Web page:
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The change maker

The change maker

By: Jan Khaskheli

Women can cross all hurdles and achieve anything, if they put in some effort and stand up for their rights. True there are many stories of suppression in Pakistan, especially in the rural areas. However, not all women choose to submit to the will of the society. There are many who strive to change the ways of this world and make a difference. One such woman is Rashida Sand, a daring lady who has been fighting for the rights of women for a long time.

She is a proponent of the campaigns for protecting rights of oppressed women in the desert areas of Thar. Being a lady health worker (LHW) she has gained access to meet these women and learn about their issues. Also she has strived to find out solutions to the problems that these women face on a regular basis. However, it has not been easy for Rashida to reach out to these women. Her journey has been a long and difficult one.

She was born to a farmer’s family in Mirpurkhas among eight sisters and four brothers. After her wedding she shifted to village Kharoro, which is three kilometres away from Umerkot city. Umerkot, the home town of King Akbar, is the business hub for the inhabitants of the small villages around the city. The historic places are attractive for the local and foreign tourists. The Kharoro village has a population of 8000, mostly belonging to farmers and artisan families. The area is surrounded by sand dunes, green pastures, long trees and attractive temples and old mosques, which attract the tourists as well. Due to the rapidly changing mode of production and market needs, the traditional skills of artisans are diminishing. However, at present, a small number of these women artisans still continue to work but do not get enough amount of money to make ends meet; many women usually just take it as a pastime. This is why most of the women have shifted to other means in order to earn a better living.

Since her school days, Rashida dreamt of leading the women and sensitising them to live with dignity at home, the workplace and in the society. Unlike others, she understood that fighting for the rights of women is a struggle which needs consistency and continuous campaigning.

Like other rural areas, in Umerkot too women are not allowed to step out or attend a meeting along with males. The majority of women belonging to peasant and artisan families do not have the right to even give their opinion on any issue of domestic affairs, because of dominant feudal culture and taboos. During the process some civil society activists’ recognised the courageous role of LHWs and asked if any woman was ready to work with them. And since then Rashida has been at the forefront of the battle field. This made her known to local parliamentarians, police officials, lawyers, local politicians and civil society. For this she accredits her husband Talib Sand, who greatly supports her in her mission.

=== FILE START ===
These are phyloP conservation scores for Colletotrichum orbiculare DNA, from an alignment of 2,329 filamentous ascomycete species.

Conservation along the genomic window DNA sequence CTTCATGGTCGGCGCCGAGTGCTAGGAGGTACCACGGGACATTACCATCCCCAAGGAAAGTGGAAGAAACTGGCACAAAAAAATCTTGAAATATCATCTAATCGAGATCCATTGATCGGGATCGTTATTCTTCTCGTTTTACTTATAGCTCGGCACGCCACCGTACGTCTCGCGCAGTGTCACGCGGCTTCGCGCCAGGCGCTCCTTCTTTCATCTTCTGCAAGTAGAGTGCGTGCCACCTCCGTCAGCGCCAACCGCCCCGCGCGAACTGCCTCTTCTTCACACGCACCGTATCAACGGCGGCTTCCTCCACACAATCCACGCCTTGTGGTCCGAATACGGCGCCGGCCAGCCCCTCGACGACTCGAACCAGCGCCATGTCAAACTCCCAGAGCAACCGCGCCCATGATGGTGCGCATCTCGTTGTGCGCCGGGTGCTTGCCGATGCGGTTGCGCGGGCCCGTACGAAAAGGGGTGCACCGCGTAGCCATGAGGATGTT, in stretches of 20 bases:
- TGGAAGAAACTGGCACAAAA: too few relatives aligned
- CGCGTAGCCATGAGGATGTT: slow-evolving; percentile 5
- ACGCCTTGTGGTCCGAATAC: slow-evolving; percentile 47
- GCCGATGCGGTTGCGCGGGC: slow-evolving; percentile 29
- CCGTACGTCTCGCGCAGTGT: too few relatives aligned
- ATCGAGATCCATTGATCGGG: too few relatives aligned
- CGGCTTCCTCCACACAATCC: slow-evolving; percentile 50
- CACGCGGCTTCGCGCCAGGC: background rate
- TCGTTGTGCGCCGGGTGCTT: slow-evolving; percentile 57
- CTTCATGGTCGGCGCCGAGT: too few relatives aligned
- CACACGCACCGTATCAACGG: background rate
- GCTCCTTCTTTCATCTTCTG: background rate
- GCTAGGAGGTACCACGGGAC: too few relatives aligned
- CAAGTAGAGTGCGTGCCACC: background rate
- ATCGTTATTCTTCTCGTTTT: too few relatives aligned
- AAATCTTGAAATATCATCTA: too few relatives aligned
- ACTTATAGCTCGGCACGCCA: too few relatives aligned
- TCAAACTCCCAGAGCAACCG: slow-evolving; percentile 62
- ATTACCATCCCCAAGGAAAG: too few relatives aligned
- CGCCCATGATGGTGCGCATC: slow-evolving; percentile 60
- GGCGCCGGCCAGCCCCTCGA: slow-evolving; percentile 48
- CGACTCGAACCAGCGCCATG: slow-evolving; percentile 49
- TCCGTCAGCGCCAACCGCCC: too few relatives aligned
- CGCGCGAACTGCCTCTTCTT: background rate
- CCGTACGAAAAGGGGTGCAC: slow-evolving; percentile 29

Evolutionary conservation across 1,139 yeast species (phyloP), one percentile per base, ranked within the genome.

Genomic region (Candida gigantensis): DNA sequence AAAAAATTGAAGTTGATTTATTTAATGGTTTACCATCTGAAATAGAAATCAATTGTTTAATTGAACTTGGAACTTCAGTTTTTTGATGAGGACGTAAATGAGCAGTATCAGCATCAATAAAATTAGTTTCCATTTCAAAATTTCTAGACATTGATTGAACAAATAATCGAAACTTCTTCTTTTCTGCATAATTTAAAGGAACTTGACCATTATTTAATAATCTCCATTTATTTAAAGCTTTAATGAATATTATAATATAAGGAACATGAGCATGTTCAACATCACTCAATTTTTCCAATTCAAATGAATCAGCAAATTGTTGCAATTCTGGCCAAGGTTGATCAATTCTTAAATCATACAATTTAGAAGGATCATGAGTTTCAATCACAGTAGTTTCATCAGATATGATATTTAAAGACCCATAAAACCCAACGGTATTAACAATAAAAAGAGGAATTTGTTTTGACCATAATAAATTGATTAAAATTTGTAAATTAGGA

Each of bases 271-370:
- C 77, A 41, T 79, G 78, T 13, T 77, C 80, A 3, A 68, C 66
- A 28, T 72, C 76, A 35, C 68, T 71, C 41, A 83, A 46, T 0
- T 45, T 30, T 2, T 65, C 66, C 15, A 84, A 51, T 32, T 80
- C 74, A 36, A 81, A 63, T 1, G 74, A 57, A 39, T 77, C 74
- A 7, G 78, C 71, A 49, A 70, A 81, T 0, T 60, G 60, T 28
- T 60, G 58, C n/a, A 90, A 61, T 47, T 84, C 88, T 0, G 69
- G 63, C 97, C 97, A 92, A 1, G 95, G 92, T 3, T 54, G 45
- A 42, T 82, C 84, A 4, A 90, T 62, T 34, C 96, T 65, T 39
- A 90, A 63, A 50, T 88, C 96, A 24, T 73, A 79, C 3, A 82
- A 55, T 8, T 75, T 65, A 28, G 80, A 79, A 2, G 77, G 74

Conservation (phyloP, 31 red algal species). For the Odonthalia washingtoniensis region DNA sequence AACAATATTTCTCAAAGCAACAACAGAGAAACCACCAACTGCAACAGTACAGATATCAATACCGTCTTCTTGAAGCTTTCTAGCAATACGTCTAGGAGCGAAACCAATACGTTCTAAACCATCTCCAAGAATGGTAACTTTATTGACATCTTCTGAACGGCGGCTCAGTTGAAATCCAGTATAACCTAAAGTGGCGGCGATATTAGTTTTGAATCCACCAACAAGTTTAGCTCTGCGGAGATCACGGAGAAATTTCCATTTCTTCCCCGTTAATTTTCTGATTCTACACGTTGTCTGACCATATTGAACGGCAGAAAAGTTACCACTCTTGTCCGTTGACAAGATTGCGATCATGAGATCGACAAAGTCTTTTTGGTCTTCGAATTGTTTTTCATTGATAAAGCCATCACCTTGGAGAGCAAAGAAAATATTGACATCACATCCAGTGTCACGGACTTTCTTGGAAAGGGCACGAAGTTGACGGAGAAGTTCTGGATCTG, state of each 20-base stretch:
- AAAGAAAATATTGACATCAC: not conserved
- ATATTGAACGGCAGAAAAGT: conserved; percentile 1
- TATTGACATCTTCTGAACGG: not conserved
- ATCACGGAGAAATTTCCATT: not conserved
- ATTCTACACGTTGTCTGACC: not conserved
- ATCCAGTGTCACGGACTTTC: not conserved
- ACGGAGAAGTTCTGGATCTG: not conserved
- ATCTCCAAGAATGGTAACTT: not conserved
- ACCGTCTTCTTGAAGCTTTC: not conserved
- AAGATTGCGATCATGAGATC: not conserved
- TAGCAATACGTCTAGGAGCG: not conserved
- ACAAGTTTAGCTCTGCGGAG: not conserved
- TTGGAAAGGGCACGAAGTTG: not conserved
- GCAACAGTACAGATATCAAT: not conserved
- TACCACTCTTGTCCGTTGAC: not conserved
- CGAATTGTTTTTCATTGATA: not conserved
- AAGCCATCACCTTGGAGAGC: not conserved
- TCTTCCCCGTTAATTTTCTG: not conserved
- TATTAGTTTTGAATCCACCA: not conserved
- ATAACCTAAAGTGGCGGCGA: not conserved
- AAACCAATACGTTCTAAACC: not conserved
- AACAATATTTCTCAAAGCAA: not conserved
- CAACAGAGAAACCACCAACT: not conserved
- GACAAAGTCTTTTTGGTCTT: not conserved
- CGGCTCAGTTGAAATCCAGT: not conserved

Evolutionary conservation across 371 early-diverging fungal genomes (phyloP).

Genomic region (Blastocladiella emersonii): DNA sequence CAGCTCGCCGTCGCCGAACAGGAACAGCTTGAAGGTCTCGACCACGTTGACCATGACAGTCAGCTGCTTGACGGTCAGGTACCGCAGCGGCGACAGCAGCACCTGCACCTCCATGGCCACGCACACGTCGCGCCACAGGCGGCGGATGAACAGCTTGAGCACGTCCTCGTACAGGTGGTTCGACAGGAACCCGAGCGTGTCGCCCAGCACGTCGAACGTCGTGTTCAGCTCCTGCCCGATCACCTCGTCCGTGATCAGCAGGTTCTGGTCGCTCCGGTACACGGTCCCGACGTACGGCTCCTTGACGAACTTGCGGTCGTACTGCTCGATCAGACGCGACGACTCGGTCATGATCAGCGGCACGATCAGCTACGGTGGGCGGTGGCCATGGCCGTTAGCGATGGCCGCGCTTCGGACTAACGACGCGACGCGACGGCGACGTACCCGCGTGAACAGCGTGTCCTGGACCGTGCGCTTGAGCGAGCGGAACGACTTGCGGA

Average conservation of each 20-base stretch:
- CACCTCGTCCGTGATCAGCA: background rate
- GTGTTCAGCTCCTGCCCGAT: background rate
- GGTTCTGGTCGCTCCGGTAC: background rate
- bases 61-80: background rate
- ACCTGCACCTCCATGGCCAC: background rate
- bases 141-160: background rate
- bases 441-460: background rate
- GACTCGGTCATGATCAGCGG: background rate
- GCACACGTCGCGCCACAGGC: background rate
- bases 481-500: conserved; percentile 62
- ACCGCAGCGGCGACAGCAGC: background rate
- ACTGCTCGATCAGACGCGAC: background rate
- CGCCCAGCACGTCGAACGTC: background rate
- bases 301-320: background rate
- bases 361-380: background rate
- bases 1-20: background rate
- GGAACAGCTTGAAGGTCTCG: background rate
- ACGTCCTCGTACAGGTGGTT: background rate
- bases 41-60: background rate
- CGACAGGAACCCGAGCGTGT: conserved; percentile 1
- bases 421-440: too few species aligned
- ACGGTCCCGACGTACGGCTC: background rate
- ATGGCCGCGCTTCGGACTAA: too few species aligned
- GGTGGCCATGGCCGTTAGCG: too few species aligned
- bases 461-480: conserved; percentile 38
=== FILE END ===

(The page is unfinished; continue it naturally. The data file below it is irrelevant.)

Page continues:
Regarding her source of inspiration to become a campaigner Rashida said, “Girls education is still a dream in our area. And because I have studied till 8th class I wanted to do something for the rights of women in the neighbourhood. I had to start from somewhere so I decided to join the health department as a lady health worker (LHW) in1998. Now I frequently visit towns and suburbs in a group and sometimes alone to create awareness among women about health care.”

According to Rashida, “When I got the job as an LHW I was only being paid Rs 600 per month. But presently I am getting Rs 9000.”

Even though, she is a mother of three daughters and two sons, she made it a point to take out time to participate in meetings with civil society and rights’ activists. These meetings and trainings inspired her and she asked her fellow LHWs to come together and fight the cases of oppressed women.

Rashida has attained so much success in achieving her aim that she is known as the change maker in the area. “This was a challenging task for me,” she explained. “When I asked the women of the area to come together and participate in meetings, the males accused me of fallacy for motivating their women. They even banned my entrance into their homes and I wasn’t allowed to talk to their women without prior permission. But slowly and gradually I have convinced the men of the area”

According to Rashida, “The most challenging job for me was to motivate the women of scheduled caste (Dalits) to participate in mainstream activism. These women have an old tradition to hide their faces and are seen reluctant to share their feelings with strange people.”

Rashida plays a leading role to call fellow women groups to participate in each and every activity for the rights of these downtrodden women. Her aim is to develop courage and show them the path of success.

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